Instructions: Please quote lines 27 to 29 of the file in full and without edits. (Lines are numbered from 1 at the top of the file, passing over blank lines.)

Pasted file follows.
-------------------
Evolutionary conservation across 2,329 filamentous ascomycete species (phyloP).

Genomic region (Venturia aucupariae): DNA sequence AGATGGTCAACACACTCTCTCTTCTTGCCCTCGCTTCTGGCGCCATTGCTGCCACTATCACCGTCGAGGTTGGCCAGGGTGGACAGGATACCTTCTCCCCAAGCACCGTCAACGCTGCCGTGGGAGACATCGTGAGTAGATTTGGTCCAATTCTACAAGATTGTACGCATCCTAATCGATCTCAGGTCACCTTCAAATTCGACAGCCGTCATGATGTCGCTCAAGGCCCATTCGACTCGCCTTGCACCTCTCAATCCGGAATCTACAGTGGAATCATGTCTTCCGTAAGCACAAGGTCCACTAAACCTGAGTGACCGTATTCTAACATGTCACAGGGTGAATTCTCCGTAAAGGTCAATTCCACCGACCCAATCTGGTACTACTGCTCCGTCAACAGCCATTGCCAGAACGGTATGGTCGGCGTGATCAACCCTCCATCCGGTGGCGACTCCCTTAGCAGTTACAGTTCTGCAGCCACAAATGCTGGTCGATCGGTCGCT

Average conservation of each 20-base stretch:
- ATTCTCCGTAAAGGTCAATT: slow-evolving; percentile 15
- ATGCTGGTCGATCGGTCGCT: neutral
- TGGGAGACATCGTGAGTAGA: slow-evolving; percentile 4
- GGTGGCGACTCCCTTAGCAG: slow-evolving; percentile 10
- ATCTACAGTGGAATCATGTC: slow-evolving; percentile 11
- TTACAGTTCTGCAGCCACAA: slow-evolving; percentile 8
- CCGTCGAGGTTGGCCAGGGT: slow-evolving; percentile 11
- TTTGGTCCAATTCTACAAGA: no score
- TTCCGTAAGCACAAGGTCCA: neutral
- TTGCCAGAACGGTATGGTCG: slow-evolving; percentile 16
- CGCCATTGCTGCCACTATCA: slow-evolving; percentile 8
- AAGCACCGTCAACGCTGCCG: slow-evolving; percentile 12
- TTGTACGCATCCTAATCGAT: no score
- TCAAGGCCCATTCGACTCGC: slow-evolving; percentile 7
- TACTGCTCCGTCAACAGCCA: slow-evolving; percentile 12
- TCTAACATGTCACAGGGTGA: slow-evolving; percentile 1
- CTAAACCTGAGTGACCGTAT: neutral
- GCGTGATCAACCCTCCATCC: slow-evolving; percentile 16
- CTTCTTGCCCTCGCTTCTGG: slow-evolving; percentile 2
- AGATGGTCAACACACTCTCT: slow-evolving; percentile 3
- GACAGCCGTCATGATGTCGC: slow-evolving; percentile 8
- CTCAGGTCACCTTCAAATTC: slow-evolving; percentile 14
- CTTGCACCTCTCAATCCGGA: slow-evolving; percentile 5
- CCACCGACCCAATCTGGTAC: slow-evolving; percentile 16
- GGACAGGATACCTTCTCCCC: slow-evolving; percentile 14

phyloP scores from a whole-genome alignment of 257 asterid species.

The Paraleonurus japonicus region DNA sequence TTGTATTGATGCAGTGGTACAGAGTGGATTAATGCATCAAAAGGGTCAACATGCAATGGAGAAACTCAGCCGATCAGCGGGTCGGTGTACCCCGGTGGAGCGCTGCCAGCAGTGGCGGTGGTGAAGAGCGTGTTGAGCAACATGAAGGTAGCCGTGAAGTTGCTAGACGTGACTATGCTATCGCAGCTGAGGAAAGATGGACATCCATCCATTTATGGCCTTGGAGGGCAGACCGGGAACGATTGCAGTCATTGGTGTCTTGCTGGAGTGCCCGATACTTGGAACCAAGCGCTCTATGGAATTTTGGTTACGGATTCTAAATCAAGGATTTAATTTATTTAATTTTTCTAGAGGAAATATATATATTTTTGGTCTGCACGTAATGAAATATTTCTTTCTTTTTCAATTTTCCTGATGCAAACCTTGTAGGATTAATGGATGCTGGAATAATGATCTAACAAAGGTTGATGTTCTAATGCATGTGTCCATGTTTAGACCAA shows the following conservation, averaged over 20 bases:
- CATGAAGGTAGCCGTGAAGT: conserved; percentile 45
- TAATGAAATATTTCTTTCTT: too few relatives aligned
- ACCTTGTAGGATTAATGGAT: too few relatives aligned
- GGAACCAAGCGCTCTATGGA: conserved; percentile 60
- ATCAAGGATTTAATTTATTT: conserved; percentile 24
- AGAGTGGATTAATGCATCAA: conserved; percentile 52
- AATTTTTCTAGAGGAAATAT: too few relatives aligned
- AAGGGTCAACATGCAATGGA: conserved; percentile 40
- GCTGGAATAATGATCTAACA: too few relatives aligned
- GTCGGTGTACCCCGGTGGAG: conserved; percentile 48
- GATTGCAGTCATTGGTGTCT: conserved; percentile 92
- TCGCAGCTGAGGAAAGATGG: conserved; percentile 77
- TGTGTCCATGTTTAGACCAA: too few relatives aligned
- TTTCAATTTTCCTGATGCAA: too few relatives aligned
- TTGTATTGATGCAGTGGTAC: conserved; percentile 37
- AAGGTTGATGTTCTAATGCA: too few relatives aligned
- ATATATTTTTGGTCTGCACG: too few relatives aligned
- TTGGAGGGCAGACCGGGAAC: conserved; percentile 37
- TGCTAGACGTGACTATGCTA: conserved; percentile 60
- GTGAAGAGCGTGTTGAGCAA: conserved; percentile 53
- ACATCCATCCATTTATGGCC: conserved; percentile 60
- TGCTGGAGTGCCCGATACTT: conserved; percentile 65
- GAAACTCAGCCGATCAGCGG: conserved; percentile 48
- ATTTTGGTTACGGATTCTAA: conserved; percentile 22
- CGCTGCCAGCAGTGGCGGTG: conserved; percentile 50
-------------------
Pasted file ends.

- CCACCGACCCAATCTGGTAC: slow-evolving; percentile 16
- GGACAGGATACCTTCTCCCC: slow-evolving; percentile 14

phyloP scores from a whole-genome alignment of 257 asterid species.